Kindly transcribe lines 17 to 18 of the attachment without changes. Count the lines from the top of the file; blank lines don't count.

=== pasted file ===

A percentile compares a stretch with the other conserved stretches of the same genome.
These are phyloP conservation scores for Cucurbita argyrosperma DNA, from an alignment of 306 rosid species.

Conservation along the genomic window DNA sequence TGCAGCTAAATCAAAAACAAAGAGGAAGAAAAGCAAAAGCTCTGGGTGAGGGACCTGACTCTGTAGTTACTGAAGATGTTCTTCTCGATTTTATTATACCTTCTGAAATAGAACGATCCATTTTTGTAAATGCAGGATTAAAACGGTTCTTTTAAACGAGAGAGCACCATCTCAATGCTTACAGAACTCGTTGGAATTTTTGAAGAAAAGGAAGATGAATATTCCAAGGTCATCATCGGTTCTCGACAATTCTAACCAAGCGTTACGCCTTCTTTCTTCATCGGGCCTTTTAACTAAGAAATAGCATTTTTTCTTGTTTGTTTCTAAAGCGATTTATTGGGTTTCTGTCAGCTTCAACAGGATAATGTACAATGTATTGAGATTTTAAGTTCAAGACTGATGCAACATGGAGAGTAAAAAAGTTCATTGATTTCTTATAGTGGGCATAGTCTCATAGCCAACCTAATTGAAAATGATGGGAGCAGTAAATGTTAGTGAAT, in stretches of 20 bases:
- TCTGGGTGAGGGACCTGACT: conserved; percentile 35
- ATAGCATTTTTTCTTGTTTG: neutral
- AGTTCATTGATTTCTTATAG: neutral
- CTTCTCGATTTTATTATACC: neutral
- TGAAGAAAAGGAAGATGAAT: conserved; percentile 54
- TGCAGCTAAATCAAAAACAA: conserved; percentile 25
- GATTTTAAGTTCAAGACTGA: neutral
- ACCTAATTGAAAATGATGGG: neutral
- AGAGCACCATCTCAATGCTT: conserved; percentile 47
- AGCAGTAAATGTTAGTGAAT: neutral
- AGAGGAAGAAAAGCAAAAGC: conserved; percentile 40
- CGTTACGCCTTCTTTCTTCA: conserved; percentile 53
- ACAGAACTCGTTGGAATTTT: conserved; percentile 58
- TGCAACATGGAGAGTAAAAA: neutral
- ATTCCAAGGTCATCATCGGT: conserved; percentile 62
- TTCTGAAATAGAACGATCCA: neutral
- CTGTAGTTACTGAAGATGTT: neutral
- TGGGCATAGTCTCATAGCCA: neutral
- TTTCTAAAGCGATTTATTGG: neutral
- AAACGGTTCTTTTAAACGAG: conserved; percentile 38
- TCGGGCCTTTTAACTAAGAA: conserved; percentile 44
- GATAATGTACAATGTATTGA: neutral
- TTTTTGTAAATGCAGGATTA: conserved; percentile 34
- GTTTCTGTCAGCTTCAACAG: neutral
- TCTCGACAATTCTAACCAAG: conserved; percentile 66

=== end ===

- TGCAACATGGAGAGTAAAAA: neutral
- ATTCCAAGGTCATCATCGGT: conserved; percentile 62